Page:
Modeling Water Scarcity and Drought Severity for Policy Adaptation to Climate Change: Application to the Jucar Basin, Spain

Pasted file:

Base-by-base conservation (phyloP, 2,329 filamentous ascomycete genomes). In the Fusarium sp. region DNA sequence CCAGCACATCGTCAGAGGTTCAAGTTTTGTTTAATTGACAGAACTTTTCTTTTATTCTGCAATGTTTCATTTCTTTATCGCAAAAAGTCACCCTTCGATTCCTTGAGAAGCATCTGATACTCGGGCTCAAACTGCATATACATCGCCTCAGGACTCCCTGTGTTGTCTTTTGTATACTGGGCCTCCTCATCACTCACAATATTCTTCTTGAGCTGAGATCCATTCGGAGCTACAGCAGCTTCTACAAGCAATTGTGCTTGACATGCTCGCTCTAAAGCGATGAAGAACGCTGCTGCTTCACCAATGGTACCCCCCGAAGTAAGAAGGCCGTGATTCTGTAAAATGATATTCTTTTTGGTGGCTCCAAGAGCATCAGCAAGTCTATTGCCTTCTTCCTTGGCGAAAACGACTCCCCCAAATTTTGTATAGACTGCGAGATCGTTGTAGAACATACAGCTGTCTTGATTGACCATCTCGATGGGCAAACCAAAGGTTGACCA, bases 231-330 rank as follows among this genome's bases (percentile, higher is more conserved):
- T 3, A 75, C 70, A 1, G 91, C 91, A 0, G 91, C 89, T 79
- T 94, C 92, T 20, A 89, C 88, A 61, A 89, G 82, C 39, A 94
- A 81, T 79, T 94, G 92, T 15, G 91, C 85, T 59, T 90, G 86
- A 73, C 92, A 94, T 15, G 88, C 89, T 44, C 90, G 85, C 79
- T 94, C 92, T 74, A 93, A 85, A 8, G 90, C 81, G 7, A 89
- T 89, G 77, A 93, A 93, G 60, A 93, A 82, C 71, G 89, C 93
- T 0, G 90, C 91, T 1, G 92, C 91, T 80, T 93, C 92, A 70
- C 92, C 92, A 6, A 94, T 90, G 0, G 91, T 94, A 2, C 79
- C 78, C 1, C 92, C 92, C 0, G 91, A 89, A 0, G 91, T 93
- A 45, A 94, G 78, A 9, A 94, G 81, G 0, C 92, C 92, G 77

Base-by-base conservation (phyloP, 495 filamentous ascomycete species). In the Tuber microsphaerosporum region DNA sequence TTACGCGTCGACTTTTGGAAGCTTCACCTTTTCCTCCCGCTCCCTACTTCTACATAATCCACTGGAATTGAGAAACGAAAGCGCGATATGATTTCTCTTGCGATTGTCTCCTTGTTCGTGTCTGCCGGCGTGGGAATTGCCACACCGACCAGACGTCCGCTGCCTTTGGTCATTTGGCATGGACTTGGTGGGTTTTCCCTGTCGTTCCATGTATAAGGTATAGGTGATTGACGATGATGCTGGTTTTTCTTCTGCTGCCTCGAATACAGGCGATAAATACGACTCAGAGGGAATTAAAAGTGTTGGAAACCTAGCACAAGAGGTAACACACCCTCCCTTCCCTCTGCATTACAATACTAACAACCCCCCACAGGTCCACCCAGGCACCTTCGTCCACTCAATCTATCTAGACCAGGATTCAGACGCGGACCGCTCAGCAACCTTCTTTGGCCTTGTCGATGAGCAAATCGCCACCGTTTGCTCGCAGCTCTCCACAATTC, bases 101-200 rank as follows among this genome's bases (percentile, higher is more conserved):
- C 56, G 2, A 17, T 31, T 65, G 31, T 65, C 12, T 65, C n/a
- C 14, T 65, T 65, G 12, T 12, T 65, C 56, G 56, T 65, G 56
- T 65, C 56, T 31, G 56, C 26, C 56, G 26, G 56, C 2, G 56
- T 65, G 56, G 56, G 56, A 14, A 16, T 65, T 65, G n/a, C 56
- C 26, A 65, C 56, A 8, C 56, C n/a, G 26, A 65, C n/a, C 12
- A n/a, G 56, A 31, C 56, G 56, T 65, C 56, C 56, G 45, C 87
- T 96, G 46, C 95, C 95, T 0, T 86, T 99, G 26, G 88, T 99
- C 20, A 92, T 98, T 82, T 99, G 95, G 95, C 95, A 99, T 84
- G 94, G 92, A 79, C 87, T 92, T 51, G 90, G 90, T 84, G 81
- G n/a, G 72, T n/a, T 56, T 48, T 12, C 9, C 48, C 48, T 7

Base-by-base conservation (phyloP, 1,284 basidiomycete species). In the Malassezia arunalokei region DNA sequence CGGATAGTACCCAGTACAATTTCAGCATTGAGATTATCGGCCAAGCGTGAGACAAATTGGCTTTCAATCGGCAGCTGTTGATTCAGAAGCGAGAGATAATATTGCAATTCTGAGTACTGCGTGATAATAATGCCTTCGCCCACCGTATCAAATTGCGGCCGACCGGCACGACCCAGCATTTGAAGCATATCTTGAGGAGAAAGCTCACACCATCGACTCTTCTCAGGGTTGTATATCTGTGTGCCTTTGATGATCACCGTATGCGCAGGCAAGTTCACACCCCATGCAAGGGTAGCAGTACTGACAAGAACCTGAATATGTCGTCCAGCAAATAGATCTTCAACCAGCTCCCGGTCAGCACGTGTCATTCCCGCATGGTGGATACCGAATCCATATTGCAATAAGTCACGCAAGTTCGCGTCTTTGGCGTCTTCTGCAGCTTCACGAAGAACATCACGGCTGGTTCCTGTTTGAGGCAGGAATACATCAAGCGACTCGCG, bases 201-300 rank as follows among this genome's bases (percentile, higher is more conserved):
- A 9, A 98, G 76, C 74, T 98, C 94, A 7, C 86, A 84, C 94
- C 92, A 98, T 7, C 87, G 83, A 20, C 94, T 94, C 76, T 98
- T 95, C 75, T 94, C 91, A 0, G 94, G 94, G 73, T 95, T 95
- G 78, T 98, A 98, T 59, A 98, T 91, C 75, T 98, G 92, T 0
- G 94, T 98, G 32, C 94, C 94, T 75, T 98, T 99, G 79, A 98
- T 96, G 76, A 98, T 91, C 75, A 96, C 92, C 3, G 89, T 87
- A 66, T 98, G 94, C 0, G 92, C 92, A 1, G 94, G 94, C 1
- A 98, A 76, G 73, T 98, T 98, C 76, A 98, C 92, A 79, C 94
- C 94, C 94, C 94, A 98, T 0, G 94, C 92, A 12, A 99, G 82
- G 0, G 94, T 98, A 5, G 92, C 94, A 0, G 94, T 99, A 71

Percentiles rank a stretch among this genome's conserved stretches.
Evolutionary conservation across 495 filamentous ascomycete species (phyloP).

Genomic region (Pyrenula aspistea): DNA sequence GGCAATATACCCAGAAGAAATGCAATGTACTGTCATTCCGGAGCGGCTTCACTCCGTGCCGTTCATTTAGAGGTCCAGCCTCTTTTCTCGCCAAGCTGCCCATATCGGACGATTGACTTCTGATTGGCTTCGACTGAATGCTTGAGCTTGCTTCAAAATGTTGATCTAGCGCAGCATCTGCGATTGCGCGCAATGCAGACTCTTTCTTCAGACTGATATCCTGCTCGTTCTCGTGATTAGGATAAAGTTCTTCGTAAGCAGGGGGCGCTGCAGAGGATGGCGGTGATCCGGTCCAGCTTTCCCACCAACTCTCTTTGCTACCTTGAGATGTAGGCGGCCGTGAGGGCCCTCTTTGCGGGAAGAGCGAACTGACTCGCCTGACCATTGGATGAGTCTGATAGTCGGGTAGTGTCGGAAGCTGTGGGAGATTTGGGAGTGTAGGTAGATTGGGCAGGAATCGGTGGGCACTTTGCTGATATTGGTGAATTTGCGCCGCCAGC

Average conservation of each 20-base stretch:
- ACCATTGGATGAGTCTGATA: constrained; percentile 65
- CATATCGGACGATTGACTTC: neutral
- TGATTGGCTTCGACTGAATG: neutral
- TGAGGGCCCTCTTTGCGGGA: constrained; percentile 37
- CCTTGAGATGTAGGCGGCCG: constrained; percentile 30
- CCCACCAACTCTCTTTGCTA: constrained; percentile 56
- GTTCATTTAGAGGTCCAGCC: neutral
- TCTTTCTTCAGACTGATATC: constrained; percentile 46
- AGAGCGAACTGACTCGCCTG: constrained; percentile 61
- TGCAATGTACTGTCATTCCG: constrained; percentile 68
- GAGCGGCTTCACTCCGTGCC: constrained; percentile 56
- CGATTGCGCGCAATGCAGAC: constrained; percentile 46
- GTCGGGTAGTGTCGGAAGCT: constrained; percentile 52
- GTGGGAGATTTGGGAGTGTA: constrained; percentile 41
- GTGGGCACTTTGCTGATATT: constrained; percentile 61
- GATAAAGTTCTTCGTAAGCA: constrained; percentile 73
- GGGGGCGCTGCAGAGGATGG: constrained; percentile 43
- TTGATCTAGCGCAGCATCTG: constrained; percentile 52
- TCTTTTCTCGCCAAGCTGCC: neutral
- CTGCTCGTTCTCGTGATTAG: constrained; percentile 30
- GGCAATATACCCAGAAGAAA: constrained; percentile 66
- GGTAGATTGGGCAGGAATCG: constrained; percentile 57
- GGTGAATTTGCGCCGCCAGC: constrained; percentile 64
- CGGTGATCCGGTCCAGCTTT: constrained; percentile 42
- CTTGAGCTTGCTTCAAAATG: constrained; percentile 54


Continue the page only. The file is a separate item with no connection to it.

Growing water extractions from agriculture and urban uses combined with emerging demands for environment protection are increasing competition for scarce water resources worldwide, especially in arid and semiarid regions. In those regions, climate change is projected to exacerbate water scarcity and increase the recurrence and intensity of drought events. These circumstances call for methodologies that can support the design of sustainable water management policies. This paper presents an integrated hydro-economic model that links a reduced form hydrological component, with economic and environmental components. The model is applied to the Jucar Basin of Spain to analyze the effects of droughts and to assess alternative drought management policies. Results indicate that drought events have large impacts on social welfare in the basin, with the main adjustments sustained by irrigation activities and the environment. Results demonstrate that implementing water markets among private decision-makers is a suitable option to overcome the negative economic effects of droughts. However, the environmental effects of water trading may weaken its advantages for society. The current water management approach in the Jucar Basin is based on negotiated arrangements and stakeholders’ cooperation. This is an interesting policy because of its potential to balance economic and environmental objectives. Furthermore, using water markets to allocate water into the environment is another appealing policy in the absence of minimum binding inflows to ecosystems. These issues illustrate the potential of hydro-economic modeling for integrating the multiple dimensions of water resources, becoming a valuable tool in the advancement of sustainable water management policies.